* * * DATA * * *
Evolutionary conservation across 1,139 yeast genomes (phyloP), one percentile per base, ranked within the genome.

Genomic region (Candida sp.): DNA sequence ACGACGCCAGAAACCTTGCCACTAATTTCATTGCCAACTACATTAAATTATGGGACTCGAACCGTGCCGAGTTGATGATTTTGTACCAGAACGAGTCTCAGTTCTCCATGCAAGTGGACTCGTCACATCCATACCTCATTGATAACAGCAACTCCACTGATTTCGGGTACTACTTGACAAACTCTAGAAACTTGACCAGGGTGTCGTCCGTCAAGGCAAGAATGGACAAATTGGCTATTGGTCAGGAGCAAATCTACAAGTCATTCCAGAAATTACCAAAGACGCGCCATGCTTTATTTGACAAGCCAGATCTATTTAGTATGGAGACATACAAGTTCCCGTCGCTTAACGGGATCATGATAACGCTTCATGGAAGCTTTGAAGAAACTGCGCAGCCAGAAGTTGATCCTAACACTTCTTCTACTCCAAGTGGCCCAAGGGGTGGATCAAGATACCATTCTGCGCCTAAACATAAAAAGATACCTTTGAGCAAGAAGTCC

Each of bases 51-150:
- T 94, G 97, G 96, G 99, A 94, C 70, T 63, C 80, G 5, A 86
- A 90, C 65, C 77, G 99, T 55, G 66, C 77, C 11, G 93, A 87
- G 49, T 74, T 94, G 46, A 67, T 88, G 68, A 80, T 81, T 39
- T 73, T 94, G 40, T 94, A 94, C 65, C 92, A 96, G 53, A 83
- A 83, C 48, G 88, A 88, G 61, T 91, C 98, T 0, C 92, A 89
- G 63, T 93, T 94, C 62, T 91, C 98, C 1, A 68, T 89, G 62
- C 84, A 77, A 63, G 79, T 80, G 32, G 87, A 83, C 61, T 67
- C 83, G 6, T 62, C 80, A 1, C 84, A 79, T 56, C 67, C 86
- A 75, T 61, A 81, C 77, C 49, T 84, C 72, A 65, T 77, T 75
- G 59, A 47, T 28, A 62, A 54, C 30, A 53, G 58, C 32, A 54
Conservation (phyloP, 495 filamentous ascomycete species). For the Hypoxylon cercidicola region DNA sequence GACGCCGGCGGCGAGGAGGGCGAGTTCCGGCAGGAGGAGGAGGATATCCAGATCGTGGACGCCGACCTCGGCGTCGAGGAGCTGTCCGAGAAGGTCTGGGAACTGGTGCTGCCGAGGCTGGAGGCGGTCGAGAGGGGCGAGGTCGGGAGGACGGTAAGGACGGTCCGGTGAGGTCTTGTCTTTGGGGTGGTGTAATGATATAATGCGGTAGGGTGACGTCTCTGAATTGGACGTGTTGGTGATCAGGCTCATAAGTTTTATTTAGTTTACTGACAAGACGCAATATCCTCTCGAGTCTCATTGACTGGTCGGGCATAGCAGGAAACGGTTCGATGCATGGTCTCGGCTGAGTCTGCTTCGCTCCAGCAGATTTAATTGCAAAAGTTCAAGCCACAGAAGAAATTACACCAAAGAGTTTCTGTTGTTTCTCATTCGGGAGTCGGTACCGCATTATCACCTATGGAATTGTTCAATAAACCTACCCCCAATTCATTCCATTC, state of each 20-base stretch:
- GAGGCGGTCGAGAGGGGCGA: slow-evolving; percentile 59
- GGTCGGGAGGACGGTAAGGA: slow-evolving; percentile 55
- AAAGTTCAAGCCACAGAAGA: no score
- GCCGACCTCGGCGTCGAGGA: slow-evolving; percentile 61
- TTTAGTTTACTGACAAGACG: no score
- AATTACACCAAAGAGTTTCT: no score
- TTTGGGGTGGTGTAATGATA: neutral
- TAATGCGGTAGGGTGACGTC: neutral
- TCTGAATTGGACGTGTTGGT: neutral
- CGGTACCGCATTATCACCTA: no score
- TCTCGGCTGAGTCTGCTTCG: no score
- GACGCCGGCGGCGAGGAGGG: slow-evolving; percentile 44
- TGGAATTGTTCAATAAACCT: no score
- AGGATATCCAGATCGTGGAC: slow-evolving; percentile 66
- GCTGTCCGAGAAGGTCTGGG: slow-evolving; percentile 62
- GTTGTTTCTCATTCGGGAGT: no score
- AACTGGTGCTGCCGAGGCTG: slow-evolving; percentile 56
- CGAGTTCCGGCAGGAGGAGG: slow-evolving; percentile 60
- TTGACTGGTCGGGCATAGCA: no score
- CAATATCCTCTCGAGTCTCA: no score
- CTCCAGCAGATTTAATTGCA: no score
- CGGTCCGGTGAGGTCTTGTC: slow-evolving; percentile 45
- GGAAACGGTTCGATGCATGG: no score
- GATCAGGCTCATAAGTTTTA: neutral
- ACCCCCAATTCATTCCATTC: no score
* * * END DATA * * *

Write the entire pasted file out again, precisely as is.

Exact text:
Evolutionary conservation across 1,139 yeast genomes (phyloP), one percentile per base, ranked within the genome.

Genomic region (Candida sp.): DNA sequence ACGACGCCAGAAACCTTGCCACTAATTTCATTGCCAACTACATTAAATTATGGGACTCGAACCGTGCCGAGTTGATGATTTTGTACCAGAACGAGTCTCAGTTCTCCATGCAAGTGGACTCGTCACATCCATACCTCATTGATAACAGCAACTCCACTGATTTCGGGTACTACTTGACAAACTCTAGAAACTTGACCAGGGTGTCGTCCGTCAAGGCAAGAATGGACAAATTGGCTATTGGTCAGGAGCAAATCTACAAGTCATTCCAGAAATTACCAAAGACGCGCCATGCTTTATTTGACAAGCCAGATCTATTTAGTATGGAGACATACAAGTTCCCGTCGCTTAACGGGATCATGATAACGCTTCATGGAAGCTTTGAAGAAACTGCGCAGCCAGAAGTTGATCCTAACACTTCTTCTACTCCAAGTGGCCCAAGGGGTGGATCAAGATACCATTCTGCGCCTAAACATAAAAAGATACCTTTGAGCAAGAAGTCC

Each of bases 51-150:
- T 94, G 97, G 96, G 99, A 94, C 70, T 63, C 80, G 5, A 86
- A 90, C 65, C 77, G 99, T 55, G 66, C 77, C 11, G 93, A 87
- G 49, T 74, T 94, G 46, A 67, T 88, G 68, A 80, T 81, T 39
- T 73, T 94, G 40, T 94, A 94, C 65, C 92, A 96, G 53, A 83
- A 83, C 48, G 88, A 88, G 61, T 91, C 98, T 0, C 92, A 89
- G 63, T 93, T 94, C 62, T 91, C 98, C 1, A 68, T 89, G 62
- C 84, A 77, A 63, G 79, T 80, G 32, G 87, A 83, C 61, T 67
- C 83, G 6, T 62, C 80, A 1, C 84, A 79, T 56, C 67, C 86
- A 75, T 61, A 81, C 77, C 49, T 84, C 72, A 65, T 77, T 75
- G 59, A 47, T 28, A 62, A 54, C 30, A 53, G 58, C 32, A 54
Conservation (phyloP, 495 filamentous ascomycete species). For the Hypoxylon cercidicola region DNA sequence GACGCCGGCGGCGAGGAGGGCGAGTTCCGGCAGGAGGAGGAGGATATCCAGATCGTGGACGCCGACCTCGGCGTCGAGGAGCTGTCCGAGAAGGTCTGGGAACTGGTGCTGCCGAGGCTGGAGGCGGTCGAGAGGGGCGAGGTCGGGAGGACGGTAAGGACGGTCCGGTGAGGTCTTGTCTTTGGGGTGGTGTAATGATATAATGCGGTAGGGTGACGTCTCTGAATTGGACGTGTTGGTGATCAGGCTCATAAGTTTTATTTAGTTTACTGACAAGACGCAATATCCTCTCGAGTCTCATTGACTGGTCGGGCATAGCAGGAAACGGTTCGATGCATGGTCTCGGCTGAGTCTGCTTCGCTCCAGCAGATTTAATTGCAAAAGTTCAAGCCACAGAAGAAATTACACCAAAGAGTTTCTGTTGTTTCTCATTCGGGAGTCGGTACCGCATTATCACCTATGGAATTGTTCAATAAACCTACCCCCAATTCATTCCATTC, state of each 20-base stretch:
- GAGGCGGTCGAGAGGGGCGA: slow-evolving; percentile 59
- GGTCGGGAGGACGGTAAGGA: slow-evolving; percentile 55
- AAAGTTCAAGCCACAGAAGA: no score
- GCCGACCTCGGCGTCGAGGA: slow-evolving; percentile 61
- TTTAGTTTACTGACAAGACG: no score
- AATTACACCAAAGAGTTTCT: no score
- TTTGGGGTGGTGTAATGATA: neutral
- TAATGCGGTAGGGTGACGTC: neutral
- TCTGAATTGGACGTGTTGGT: neutral
- CGGTACCGCATTATCACCTA: no score
- TCTCGGCTGAGTCTGCTTCG: no score
- GACGCCGGCGGCGAGGAGGG: slow-evolving; percentile 44
- TGGAATTGTTCAATAAACCT: no score
- AGGATATCCAGATCGTGGAC: slow-evolving; percentile 66
- GCTGTCCGAGAAGGTCTGGG: slow-evolving; percentile 62
- GTTGTTTCTCATTCGGGAGT: no score
- AACTGGTGCTGCCGAGGCTG: slow-evolving; percentile 56
- CGAGTTCCGGCAGGAGGAGG: slow-evolving; percentile 60
- TTGACTGGTCGGGCATAGCA: no score
- CAATATCCTCTCGAGTCTCA: no score
- CTCCAGCAGATTTAATTGCA: no score
- CGGTCCGGTGAGGTCTTGTC: slow-evolving; percentile 45
- GGAAACGGTTCGATGCATGG: no score
- GATCAGGCTCATAAGTTTTA: neutral
- ACCCCCAATTCATTCCATTC: no score